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Senior Citizens Fight High-Voltage Tower Construction in South Korean Town

In the small South Korean rural town Miryang, senior residents are doing all they can to stop the construction of extra-high voltage transmission towers across their land. 

The state-owned power provider, Korea Electric Power Corp (KEPCO) plans to build dozens of 765-kilovolt transmission towers [ko] across Miryang that would affect 30 villages and 1,800 households. Opposition is fierce. Most of the town's population, elderly farmers in their 60s and 70s, have resisted for over eight years now, citing health risks and expressing their strong attachment to their lands where they have lived for decades.

The fight made national headlines around January 2012 when a 74-year-old man set himself on fire in protest. A series of dramatic demonstrations have flipped public opinion toward the residents, and KEPCO temporarily halted the project on March 2013. 

After 126 days of hiatus, the construction resumed [ko] on October 2, 2013 and protests have erupted, both at the construction site and in front of the KEPCO building in Seoul. Five people were detained after having minor physical clashes [ko] with police. 

miryangphoto_compilation

People show their support for the Miryang protest. Image by ‘Stand with Miryang, Stop the 765kv Towers'. Used with permission.

KEPCO seemed to back off a little. However, they sued or applied injunctions against 15 residents, who are either farmers or unemployed, for hindering their construction. And despite KEPCO's claim that they had reached an agreement with 15 villages, the opposition issued a statement denying anything of the sort, stressing that residents aren't interested in monetary compensation. One local media outlet even reported that KEPCO had an internal research document [ko] admitting the high voltage transmission tower can be a serious health hazard to the residents in the affected area.

Environmental and civic groups have joined the senior citizen's uphill battle. Facebook page Stand with Miryang, Stop the 765kv Towers shared photos of recent protests (below) and citizens holding signs in support of Miryang's struggle. (above).

Image of people protesting in front of the KEPCO building. Image by ‘Stand with Miryang, Stop the 765kv Towers'. Used with permission.

People protest in front of the KEPCO building. Image by ‘Stand with Miryang, Stop the 765kv Towers'. Used with permission.

Net users expressed shock at the government's decision to use police force against the elderly farmers. About 2,000 riot police agents were deployed [ko] to the site (initially, 3,000 were expected [ko] to be dispatched):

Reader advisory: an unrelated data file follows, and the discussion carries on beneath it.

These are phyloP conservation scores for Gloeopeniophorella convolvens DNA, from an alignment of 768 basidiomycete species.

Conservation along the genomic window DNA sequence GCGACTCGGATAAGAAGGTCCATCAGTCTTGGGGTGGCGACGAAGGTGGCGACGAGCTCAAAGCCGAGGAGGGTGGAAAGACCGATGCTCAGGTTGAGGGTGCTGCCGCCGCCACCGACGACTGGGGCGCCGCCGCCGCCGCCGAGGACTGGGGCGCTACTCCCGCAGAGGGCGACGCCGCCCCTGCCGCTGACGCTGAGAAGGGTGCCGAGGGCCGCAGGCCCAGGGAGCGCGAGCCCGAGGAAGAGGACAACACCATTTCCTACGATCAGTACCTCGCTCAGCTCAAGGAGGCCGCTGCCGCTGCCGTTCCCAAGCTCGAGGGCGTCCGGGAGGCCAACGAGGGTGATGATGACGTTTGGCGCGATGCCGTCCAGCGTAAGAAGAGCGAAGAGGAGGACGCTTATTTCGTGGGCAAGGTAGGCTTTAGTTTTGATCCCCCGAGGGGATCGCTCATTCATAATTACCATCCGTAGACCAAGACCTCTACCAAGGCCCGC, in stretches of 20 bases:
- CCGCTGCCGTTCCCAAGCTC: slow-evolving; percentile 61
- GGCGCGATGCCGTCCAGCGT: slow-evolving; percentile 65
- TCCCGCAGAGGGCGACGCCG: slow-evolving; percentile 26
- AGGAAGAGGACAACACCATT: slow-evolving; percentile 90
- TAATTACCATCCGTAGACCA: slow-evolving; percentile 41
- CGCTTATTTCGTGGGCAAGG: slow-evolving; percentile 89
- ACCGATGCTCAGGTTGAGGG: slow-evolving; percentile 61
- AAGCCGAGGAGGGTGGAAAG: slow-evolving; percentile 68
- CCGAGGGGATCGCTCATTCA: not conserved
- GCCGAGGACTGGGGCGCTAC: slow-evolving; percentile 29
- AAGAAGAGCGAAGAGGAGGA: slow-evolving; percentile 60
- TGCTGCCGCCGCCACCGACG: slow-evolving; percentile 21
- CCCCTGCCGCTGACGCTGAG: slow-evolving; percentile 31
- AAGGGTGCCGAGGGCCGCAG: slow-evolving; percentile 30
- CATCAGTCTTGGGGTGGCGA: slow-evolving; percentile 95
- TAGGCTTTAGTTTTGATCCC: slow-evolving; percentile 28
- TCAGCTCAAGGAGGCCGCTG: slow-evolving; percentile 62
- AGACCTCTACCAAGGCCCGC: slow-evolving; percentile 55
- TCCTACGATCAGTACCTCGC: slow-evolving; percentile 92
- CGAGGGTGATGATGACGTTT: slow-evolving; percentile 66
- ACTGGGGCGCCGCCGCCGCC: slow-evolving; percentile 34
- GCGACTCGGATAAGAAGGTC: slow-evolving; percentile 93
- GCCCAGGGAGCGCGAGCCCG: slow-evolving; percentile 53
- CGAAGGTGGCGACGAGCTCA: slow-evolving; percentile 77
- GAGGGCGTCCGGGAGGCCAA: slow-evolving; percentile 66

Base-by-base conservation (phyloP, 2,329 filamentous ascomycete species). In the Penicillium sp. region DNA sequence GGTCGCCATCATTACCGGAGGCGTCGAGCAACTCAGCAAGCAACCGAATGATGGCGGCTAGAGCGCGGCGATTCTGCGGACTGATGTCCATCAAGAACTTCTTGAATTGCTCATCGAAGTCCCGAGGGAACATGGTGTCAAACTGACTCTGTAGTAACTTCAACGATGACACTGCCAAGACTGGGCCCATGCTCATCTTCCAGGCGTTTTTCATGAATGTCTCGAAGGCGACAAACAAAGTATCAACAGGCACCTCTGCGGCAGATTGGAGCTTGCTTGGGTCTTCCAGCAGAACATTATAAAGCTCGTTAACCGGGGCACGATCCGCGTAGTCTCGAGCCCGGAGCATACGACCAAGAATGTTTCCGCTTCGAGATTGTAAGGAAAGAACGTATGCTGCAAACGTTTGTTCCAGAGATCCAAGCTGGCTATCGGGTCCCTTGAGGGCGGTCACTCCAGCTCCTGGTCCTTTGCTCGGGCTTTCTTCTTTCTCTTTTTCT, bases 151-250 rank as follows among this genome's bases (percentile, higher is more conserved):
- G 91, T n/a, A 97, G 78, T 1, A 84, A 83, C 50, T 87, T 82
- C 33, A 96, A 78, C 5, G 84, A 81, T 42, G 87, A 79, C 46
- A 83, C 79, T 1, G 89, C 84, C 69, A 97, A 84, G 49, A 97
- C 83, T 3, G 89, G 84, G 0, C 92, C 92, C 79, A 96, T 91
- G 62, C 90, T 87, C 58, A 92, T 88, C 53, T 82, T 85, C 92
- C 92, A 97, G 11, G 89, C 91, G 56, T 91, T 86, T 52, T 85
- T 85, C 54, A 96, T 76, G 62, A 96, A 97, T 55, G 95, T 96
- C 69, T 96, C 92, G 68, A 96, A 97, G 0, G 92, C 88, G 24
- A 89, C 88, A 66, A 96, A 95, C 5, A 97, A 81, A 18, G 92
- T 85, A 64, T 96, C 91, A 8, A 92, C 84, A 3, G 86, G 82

Worries of the worst case scenario looms over the Miryang tower construction (site). Residents are mostly old, helpless elderly people. They want to forge ahead with the construction by kicking away these people with several thousand police agents! Such action is something unimaginable even in a war-time situation.

@MyoungrrangAndy: [...]밀양에 경찰병력이 계속 늘어가고 있답니다. 주민의사 무시하는 공사 강행은 명백한 폭력입니다.

@MyoungrrangAndy[...] I've heard the number of police forces in Miryang keeps increasing. Pushing ahead with the construction against the resident's wishes is clearly an act of violence.

As violent clashes seem inevitable, many recalled the Yongsan disaster four years ago, in which six people were killed in an accidental fire started while police attempted to break-up a sit-in of evicted residents in a building in Seoul:

As day of resumed construction on the Miryang transmission tower draws near, they have decided to deploy 3,000 riot police agents (34 squads) to the site on October 2… 3,000 police against a few elderly citizens? Have they already forgotten about the Yongsan disaster?

The Miryang Transmission Tower crisis shows that the government has no right to ruin individual lives for the sake of the public interest. If it is something really necessary for the public interest, they need to persuade the [affected] residents and must provide them with alternative options. This moronic idea of forging ahead claiming it benefits the greater public good without making any preparations is what led to the Yongsan disaster.

I really hope for a peaceful resolution to the Miryang transmission tower crisis.

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